While it works, it's offline, inaccessible, non-linked, non-shareable, non-green and non-mobile.

Option 2: computer

  • A few of the options we have heard:
  • Copy and paste into a Word document
  • Email to self with the source document as an attachment and notes in the email body
  • Same as email to self only using Evernote (or using hyperlinks in one large Evernote note)

These are all hacks, workarounds.  The knowledge gets disconnected from the content and there are too many apps and steps involved in the process.  None of these systems were design for capturing and organizing knowledge as one reads and learns.

Our challenge

Our ability to read and understand knowledge vastly exceeds our ability to store and re-access it.  That gap is widening.  As the information load rises, we must absorb new knowledge faster than ever.  If we are to be organized, competent and credible, it is imperative that we figure out ways of capturing our knowledge in our computers that is convenient, connected and integrated into our workflow.

What do you think?

Is there a better system?

Knowledge management for experts, innovators and other humans

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The quantity of information has been doubling every two years.  We need to consume more content faster than ever before.   It’s not slowing down and it’s not enough to just read it.  We need to absorb and manage it so we can re-access and apply it when needed.  The success of our career, company and country rests on our ability to turn raw information into accessible, actionable knowledge.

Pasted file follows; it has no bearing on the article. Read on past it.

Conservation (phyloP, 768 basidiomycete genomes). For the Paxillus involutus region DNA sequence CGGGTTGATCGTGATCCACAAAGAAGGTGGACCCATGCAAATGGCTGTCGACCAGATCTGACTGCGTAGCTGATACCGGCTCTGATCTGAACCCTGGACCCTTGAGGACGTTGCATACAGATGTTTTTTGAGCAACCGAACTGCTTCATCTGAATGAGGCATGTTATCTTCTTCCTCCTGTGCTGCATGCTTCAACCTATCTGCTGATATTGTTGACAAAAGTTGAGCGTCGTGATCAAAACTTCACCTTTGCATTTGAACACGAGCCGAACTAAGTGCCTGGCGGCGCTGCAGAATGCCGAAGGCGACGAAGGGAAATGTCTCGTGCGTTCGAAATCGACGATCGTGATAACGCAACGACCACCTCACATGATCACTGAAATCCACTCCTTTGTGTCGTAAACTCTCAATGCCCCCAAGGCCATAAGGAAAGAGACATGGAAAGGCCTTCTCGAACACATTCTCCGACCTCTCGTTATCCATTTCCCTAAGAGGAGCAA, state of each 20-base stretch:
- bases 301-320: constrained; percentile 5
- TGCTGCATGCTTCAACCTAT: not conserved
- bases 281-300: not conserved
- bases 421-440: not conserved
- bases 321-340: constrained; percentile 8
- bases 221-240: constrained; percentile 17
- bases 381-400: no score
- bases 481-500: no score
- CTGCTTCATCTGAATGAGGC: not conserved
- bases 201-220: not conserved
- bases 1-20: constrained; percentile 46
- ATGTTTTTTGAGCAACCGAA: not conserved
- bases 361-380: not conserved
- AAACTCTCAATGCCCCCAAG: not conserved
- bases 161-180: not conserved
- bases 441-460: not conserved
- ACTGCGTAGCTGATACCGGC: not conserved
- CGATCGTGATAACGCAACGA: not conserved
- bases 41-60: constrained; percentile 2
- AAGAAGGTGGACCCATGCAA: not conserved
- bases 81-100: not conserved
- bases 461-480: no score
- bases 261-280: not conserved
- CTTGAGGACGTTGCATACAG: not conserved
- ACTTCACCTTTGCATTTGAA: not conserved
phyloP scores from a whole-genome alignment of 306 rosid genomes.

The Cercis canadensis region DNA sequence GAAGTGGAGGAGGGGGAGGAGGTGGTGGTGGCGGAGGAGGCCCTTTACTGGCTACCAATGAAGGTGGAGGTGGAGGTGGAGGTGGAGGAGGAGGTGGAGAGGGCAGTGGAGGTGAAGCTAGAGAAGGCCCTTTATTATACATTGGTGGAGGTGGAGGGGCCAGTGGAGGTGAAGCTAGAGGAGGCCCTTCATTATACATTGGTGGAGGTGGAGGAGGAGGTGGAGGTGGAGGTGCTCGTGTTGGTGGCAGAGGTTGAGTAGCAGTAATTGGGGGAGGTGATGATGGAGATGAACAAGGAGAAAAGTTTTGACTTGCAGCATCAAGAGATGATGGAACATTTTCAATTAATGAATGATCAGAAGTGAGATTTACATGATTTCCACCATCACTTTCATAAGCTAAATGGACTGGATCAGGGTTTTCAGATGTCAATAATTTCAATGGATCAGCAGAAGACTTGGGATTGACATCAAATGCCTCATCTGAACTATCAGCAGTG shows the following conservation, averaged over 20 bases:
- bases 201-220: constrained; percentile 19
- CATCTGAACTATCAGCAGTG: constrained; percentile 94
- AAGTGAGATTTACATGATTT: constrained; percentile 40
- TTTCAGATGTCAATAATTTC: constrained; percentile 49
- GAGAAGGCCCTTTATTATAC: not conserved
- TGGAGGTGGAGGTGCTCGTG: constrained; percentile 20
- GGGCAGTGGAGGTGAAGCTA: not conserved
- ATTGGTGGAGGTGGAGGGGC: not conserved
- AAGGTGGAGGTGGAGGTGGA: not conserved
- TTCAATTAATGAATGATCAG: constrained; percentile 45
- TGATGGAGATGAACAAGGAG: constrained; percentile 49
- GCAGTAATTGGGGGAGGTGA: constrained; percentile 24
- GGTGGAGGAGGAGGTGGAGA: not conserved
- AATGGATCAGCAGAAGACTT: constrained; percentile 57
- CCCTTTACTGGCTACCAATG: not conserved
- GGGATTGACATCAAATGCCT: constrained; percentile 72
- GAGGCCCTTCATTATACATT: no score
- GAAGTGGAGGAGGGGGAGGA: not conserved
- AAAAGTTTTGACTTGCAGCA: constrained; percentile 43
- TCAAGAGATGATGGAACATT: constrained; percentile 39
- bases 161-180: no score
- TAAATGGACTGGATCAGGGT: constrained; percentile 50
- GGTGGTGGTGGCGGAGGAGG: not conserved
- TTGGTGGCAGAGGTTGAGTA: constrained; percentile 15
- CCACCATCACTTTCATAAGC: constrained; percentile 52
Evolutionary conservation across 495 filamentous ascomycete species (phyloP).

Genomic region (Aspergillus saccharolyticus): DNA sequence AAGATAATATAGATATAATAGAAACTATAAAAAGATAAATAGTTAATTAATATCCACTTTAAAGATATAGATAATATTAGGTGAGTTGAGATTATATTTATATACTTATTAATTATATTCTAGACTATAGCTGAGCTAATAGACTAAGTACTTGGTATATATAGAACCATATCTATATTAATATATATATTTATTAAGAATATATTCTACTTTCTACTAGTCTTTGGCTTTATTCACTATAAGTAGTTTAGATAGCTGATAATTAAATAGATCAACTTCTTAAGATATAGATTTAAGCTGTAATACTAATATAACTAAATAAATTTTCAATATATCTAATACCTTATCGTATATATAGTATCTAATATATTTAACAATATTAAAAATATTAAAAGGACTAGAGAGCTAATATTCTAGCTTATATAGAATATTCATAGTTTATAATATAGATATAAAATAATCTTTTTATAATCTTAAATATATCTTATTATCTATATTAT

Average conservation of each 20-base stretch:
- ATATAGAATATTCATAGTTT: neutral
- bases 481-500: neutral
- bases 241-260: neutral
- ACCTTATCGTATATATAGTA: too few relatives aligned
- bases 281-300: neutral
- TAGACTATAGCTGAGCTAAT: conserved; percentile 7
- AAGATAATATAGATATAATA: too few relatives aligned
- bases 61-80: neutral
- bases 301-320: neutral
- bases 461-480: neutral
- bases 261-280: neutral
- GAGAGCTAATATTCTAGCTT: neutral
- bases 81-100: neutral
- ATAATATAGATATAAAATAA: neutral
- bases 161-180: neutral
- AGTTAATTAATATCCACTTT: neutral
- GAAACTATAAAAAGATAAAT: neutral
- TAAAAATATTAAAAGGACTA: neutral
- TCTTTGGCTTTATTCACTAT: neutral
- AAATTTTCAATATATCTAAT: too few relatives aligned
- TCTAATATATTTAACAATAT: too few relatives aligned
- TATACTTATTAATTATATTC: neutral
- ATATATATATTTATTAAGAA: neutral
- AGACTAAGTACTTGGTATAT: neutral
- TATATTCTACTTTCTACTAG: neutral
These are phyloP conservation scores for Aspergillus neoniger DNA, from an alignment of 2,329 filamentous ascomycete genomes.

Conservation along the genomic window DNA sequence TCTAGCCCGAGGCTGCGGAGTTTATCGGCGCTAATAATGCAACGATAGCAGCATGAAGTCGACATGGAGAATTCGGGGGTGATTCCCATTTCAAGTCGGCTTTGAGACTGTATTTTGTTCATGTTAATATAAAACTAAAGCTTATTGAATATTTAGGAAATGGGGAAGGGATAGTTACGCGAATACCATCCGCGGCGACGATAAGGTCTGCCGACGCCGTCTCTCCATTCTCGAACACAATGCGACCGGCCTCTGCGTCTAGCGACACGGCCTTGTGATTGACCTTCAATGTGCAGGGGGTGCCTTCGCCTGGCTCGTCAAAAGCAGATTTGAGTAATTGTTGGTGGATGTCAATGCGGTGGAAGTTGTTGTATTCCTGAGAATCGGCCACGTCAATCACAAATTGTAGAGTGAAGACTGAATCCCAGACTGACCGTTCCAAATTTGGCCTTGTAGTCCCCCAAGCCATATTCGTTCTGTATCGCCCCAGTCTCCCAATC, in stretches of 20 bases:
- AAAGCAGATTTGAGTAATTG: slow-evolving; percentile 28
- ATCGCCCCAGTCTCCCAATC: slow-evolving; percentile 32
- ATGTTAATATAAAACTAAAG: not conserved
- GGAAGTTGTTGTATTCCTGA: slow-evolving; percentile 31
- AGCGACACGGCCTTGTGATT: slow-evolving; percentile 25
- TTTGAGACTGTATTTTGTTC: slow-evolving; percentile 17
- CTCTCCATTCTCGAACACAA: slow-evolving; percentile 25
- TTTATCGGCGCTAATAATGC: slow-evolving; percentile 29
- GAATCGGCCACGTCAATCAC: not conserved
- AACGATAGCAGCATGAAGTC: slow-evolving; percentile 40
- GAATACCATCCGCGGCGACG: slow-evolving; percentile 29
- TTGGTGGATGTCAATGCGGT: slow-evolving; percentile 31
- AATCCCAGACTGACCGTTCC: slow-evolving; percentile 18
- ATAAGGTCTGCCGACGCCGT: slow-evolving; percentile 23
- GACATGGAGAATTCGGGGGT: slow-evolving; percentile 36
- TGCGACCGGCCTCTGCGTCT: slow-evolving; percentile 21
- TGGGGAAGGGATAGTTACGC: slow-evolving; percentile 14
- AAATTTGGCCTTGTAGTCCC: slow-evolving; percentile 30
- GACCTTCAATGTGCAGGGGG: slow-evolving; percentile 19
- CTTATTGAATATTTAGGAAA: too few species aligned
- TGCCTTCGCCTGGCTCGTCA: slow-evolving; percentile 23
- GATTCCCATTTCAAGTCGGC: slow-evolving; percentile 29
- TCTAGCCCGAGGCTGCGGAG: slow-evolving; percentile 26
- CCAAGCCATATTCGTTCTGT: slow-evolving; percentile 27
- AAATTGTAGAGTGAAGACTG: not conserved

We went out and surveyed hundreds of executives, professionals and students to understand how they deal with this, specifically how they capture what they learn as they read.  Here’s what they reported doing:

  • Print, highlight, post-it notes
  • Copy/paste into Word, screenshots
  • Mix of note-taking, annotation tools and emails to self
  • Store in head

This is nuts.  The leading answer was “head” followed by printing, highlighting and sticky notes.  From interviews we conducted, it’s clear that our to-read pile and associated knowledge is scattered across desk surfaces, file folders, email systems, bookmarks and brain cells.  No wonder we feel overwhelmed, frequently lose facts and sources, and feel like our knowledge is disconnected and disorganized.

Weren’t computers supposed to help us learn faster, remember longer, help keep it all organized, connected and accessible?  That’s not happening.  Those who print and highlight are abandoning them entirely, and annotation tools merely compounded the problem by sticking the needle back into the haystack.

We built Pandexio to help people succeed through information overload, particularly voracious learners who seek to stand out as experts.  There is so much information available about our field, market, company, competitors, products, technologies, projects, processes, systems that it is hard to keep up with it all.  Yet if we don’t, then we cannot:

  • Form reliable conclusions
  • Contribute knowledgeable insights to meetings
  • Provide credible recommendations
  • Articulate points and back them up
  • Answer questions
  • Make informed business decisions
  • Create persuasive reports and presentations
  • Generate new ideas and innovations

Our mission is to help you learn faster from the content you consume, so you can do the things above better, easier, faster.  We think it should be easy to convert web pages and documents into connected knowledge you can retain, re-access and apply – and have set out to do just that.  In the process, we have learned a lot which we will be sharing with you via this blog.  We also seek to shed light on the basic nuts and bolts issues of everyday knowledge management that have been under-appreciated, and in some cases completely ignored.